Suffice to say, taking your pets on a vacation isn’t as easy as one may think. by the contrary, there are plenty of things to take into consideration:
- It’s common for pets to get car sick when traveling for a lot of time
- It’s difficult to find accommodations as most hotels, motels, and bed-and-breakfast establishments have strict rules about pets
- You may have to pay extra fees for your pet at some vacation spots or parks
- If you’re flying, your pet may not handle being in confined space at all
- You need to stop more often when you ride the car with your dog.
- You’re not going to be able to go into a restaurant with your pet and he’s going to be stuck in the car. This is really dangerous on a hot summer day.
Any vacation etiquette to consider?
Having said that, if your mind is still set about taking your pet on a vacation, you should make sure that he’s one sports traveler. A well-behaved dog makes a nice impression and helps everyone feel better. here’s what you need to do:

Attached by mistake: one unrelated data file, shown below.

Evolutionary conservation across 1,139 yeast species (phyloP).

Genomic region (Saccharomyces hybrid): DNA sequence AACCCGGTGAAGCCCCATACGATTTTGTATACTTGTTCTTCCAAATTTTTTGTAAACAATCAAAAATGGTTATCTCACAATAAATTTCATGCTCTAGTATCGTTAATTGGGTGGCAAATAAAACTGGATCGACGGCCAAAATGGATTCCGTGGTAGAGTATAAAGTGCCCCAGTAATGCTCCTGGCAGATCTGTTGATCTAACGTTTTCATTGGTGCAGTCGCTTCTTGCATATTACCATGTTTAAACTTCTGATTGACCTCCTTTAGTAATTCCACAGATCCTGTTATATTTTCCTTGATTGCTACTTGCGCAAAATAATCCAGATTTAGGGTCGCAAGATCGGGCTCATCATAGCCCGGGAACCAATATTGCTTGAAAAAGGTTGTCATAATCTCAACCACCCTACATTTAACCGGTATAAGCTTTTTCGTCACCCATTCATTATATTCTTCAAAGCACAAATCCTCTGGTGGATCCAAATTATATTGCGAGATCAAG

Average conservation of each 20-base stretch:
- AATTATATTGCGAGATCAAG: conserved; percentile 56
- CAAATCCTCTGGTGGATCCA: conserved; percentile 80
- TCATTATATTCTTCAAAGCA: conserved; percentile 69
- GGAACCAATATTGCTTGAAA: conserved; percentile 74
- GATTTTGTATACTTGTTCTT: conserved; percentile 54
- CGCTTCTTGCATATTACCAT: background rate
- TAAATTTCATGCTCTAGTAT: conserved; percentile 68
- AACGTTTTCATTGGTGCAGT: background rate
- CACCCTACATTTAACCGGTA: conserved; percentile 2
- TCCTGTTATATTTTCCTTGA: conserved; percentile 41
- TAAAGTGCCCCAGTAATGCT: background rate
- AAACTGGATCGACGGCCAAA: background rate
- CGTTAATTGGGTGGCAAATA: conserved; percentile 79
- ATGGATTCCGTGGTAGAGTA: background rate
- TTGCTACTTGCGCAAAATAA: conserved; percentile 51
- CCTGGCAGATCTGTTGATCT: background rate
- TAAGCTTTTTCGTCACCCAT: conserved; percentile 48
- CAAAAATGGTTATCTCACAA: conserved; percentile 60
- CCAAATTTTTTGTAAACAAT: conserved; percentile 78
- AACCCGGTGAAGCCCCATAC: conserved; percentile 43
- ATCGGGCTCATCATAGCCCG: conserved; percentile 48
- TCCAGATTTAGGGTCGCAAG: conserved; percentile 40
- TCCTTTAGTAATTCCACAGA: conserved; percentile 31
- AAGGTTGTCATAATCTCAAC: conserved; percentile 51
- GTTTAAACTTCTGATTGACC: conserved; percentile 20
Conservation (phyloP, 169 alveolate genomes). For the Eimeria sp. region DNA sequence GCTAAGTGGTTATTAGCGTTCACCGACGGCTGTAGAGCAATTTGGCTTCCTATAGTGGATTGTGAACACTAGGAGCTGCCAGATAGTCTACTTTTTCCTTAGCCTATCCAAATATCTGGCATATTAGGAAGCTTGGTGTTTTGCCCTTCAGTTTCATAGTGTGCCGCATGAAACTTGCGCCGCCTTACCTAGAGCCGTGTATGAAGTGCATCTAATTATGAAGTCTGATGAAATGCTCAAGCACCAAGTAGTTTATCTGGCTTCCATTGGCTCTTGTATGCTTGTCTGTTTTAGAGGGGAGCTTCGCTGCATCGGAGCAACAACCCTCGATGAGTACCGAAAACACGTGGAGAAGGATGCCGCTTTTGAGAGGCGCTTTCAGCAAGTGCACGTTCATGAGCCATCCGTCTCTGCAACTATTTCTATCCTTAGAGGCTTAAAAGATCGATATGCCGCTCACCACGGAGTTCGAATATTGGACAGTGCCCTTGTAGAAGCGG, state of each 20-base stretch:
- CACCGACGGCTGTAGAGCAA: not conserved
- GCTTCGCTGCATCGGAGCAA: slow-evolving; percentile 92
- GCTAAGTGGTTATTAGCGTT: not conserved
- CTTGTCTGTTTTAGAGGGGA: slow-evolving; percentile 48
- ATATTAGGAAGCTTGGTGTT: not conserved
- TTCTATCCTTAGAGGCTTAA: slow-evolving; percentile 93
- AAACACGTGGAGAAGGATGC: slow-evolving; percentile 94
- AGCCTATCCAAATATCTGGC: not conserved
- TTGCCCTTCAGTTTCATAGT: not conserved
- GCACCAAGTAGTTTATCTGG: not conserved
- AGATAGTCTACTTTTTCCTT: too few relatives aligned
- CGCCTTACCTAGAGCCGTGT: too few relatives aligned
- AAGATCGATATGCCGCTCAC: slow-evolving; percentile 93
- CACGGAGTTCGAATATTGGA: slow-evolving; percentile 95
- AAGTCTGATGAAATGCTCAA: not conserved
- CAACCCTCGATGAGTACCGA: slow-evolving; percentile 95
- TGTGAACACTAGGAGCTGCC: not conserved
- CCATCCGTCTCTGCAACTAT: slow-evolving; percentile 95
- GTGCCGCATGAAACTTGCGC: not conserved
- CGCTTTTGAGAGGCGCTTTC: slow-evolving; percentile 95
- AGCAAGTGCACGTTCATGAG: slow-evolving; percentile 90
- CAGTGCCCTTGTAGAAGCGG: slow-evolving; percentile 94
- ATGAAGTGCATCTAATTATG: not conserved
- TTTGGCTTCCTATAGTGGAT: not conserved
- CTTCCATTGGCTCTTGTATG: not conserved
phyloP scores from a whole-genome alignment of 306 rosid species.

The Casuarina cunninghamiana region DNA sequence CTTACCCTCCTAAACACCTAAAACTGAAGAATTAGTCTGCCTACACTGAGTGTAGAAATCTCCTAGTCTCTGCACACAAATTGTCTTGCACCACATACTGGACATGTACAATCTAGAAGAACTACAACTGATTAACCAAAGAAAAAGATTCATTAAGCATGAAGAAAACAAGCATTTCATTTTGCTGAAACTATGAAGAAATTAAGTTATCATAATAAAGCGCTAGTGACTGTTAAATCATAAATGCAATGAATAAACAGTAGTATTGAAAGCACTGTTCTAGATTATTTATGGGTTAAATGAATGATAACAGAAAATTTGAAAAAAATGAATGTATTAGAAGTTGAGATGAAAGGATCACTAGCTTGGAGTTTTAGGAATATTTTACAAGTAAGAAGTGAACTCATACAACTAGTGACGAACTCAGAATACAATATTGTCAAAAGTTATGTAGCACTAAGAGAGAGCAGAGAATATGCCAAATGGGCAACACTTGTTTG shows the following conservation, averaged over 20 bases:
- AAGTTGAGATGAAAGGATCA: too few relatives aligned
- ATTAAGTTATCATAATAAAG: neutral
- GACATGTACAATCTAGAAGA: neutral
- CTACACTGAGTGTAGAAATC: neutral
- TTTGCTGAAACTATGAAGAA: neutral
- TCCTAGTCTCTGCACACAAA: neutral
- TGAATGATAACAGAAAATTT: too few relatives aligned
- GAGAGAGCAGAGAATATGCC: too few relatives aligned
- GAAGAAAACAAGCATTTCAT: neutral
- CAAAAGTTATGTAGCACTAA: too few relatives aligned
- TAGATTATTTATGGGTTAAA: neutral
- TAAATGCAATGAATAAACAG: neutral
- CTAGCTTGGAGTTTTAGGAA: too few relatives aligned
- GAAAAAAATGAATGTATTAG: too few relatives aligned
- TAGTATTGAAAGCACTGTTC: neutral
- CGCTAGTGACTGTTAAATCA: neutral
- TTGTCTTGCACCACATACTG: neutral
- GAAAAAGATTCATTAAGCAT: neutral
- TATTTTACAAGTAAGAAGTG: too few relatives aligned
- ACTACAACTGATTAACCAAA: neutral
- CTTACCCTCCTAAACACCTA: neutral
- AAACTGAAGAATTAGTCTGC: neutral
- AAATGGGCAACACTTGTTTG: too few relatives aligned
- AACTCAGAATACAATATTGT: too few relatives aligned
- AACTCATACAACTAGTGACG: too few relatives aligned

- Check to see if the hotels you book allow pets. You want to do this the moment you’re making the reservations. Stay safe and ask the hotel manager to give you in writing their pet policies
- Treat your pet for fleas before you leave. You want to reduce the risk for infestation in your car and hotels
- You should expect some fees/deposit when traveling with pets. There’s no point in arguing with the hotel manager. You should simply go elsewhere if you don’t like their politics about pets.
- Ask about the pet policy wherever you go with your pet (park, restaurant, various venues)
- Don’t leave your pet in the room for many hours. You don’t want your dog to start barking and disturb the other business travelers